In [9]:
Image(os.path.join('pyintro_resources/img', 'menu_bar.png'))

The Tool Bar has buttons for easy access to commonly used commands.

In [10]:
Image(os.path.join('pyintro_resources/img', 'tool_bar.png'))

Finding More Shortcuts

A variety of Keyboard Shortcuts are available to make editing and running Notebooks quick. If you want to look up a specific shortcut, the Command Palette, highlighted below, is a useful resource.

In [11]:
Image(os.path.join('pyintro_resources/img', 'tool_bar_shortcut.png'))

This is what the Command Palette looks when opened:

In [12]:
Image(os.path.join('pyintro_resources/img', 'keyboard_shortcuts.png'))

Getting Help

Additional resources are available under the Help menu dropdown. You can take an interactive tour of the Notebook interface, view and edit Keyboard Shortcuts, and find links to external help resources for both Jupyter Notebooks, Python, and common libraries.

In [13]:
Image(os.path.join('pyintro_resources/img', 'menu_bar_help.png'))

Basic Notebook Editing

Jupyter notebooks have two modes for interaction, Command Mode and Edit Mode. To build your own notebook, you will need to create new cells in Command Mode and edit their contents in Edit Mode.

Command Mode vs Edit Mode

Command Mode is used to select cells and view or edit the notebook as a whole by adding, deleting, running cells, and changing their properties. In Edit Mode, on the other hand, you can change what a certain cell contains.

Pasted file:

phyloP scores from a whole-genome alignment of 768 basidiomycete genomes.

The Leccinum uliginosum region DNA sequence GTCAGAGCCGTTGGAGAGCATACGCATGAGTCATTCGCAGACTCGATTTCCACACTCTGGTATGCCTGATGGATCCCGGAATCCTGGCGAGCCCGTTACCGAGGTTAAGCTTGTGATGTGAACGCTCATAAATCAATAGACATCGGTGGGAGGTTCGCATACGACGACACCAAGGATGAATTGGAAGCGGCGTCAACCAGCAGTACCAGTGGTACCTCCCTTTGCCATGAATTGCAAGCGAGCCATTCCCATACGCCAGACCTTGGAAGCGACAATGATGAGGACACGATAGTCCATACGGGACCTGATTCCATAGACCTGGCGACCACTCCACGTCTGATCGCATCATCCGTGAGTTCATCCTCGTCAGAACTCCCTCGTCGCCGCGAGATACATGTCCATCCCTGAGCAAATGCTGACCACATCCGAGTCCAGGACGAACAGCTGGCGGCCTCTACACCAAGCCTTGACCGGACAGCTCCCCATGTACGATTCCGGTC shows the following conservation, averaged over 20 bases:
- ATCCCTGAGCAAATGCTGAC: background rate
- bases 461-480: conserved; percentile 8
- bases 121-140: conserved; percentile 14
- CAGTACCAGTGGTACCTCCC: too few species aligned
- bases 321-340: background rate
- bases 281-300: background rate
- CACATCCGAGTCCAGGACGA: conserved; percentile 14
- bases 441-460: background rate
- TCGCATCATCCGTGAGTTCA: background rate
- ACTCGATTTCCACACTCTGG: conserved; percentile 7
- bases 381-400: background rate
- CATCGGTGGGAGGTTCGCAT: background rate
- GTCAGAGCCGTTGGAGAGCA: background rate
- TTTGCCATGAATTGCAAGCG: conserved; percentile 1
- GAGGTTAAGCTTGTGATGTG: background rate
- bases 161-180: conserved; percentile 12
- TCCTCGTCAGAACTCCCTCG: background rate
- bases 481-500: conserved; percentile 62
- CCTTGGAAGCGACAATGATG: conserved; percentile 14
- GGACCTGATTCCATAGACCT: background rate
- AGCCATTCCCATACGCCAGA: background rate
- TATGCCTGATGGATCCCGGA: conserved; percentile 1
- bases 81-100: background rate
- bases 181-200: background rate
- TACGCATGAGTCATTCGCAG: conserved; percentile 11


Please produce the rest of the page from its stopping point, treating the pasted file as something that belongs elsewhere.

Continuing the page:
Switch from Command Mode to Edit Mode by clicking on a cell (you may need to click multiple times), or by pressing Esc.

Switch from Edit Mode to Command Mode by pressing Return or by running a cell.

Creating Cells

To create a new cell, you can either:

  • select Insert -> Insert Cell Above or Insert -> Insert Cell Below in the Menu Bar
  • press the Insert Cell Below Button in the Tool Bar
  • press a or b in Command Mode (inserts cell above or below)

Also, if you run the last cell in a Notebook, a new cell is typically created below.

In [14]:
HTML('<video width="800" controls><source src="mov/new_cell.mov" type="video/mp4"></video>')

Deleting Cells

To delete cells, first select them and you can either:

  • select Edit -> Delete Cells in the Menu Bar
  • press dd in Command Mode

Cell Types

There are two basic cell types, Code Cells and Markdown Cells. Code cells are enclosed in a light grey box and run code snippets when you run them. Markdown cells have a white background and are often used to display information using HTML or Markup. You can see the difference between running these two types of cells in the following video:

To change a cell type, you can either:

  • select Cell -> Cell Type -> Code or Cell -> Cell Type -> Markdown in the Menu Bar
  • select the cell type in the dropdown box in the Tool Bar
  • press m in Command Mode to switch a code cell to markdown
  • press y in Command Mode to switch a code cell to markdown
In [15]:
HTML('<video width="800" controls><source src="mov/cell_types.mov" type="video/mp4"></video>')

Next Steps

This was just an quick overview - there is much more you can do using Jupyter Notebooks!

For a more in depth look at working with Jupyter Notebooks, see the Introduction to Developing with Jupyter Notebooks Notebook!